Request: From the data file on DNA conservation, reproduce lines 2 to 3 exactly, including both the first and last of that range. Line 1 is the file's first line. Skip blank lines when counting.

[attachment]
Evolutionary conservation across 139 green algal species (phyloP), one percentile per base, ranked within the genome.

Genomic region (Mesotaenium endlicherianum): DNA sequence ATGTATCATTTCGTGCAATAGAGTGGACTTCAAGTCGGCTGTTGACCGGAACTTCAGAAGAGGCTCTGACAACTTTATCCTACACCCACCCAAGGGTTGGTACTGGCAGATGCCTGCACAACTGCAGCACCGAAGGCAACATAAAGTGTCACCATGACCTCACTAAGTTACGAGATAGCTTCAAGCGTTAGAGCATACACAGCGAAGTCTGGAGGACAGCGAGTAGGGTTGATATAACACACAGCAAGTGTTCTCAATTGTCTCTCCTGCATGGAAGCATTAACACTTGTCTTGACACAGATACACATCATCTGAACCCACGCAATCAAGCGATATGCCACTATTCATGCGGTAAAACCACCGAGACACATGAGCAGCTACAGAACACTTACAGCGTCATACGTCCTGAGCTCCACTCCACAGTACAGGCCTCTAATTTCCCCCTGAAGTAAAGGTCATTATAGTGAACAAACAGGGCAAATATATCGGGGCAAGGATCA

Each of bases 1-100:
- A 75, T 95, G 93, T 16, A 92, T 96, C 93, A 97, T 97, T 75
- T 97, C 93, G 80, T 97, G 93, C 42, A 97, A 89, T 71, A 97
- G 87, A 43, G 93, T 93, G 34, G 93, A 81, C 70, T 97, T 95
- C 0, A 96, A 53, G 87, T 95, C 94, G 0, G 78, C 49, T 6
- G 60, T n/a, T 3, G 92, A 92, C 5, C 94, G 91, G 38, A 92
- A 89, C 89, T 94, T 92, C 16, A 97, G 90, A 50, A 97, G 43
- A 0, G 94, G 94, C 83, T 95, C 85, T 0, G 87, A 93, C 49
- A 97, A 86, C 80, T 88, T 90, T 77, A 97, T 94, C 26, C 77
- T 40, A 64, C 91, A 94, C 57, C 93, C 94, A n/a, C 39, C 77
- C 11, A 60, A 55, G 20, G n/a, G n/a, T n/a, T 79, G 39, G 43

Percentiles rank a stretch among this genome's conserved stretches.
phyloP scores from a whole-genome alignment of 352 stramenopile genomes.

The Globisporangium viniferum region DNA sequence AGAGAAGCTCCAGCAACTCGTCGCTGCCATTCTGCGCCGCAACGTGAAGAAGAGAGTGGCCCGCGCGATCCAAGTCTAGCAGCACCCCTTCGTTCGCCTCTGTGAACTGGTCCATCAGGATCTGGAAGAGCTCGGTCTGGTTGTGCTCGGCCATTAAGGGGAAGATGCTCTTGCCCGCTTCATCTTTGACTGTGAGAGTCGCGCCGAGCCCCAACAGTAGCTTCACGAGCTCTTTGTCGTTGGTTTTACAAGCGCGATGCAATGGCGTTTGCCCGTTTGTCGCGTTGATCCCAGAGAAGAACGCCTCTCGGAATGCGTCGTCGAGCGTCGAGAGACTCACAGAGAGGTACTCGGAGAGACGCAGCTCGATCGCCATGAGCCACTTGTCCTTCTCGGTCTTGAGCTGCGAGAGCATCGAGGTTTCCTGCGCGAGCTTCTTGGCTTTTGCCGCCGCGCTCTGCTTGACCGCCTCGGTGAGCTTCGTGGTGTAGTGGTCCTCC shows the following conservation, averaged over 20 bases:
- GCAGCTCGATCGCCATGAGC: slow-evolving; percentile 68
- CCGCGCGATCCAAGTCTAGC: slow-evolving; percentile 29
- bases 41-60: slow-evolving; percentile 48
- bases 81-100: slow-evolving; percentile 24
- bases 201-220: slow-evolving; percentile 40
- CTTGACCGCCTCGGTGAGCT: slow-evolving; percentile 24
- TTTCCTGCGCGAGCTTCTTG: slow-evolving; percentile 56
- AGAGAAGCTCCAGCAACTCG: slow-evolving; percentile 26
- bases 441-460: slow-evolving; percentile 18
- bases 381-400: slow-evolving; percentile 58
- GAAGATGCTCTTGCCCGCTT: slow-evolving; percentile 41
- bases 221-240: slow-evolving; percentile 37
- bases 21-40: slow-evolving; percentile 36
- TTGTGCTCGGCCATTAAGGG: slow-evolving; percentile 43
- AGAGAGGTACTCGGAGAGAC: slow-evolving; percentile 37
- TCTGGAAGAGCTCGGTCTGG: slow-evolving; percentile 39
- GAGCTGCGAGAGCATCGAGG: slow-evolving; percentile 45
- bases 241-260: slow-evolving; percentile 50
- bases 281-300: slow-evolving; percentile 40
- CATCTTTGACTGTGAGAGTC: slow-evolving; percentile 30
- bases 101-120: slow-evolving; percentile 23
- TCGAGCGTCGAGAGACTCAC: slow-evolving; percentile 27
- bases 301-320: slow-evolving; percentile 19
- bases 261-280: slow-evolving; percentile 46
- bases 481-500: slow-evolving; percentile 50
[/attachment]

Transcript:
Genomic region (Mesotaenium endlicherianum): DNA sequence ATGTATCATTTCGTGCAATAGAGTGGACTTCAAGTCGGCTGTTGACCGGAACTTCAGAAGAGGCTCTGACAACTTTATCCTACACCCACCCAAGGGTTGGTACTGGCAGATGCCTGCACAACTGCAGCACCGAAGGCAACATAAAGTGTCACCATGACCTCACTAAGTTACGAGATAGCTTCAAGCGTTAGAGCATACACAGCGAAGTCTGGAGGACAGCGAGTAGGGTTGATATAACACACAGCAAGTGTTCTCAATTGTCTCTCCTGCATGGAAGCATTAACACTTGTCTTGACACAGATACACATCATCTGAACCCACGCAATCAAGCGATATGCCACTATTCATGCGGTAAAACCACCGAGACACATGAGCAGCTACAGAACACTTACAGCGTCATACGTCCTGAGCTCCACTCCACAGTACAGGCCTCTAATTTCCCCCTGAAGTAAAGGTCATTATAGTGAACAAACAGGGCAAATATATCGGGGCAAGGATCA

Each of bases 1-100: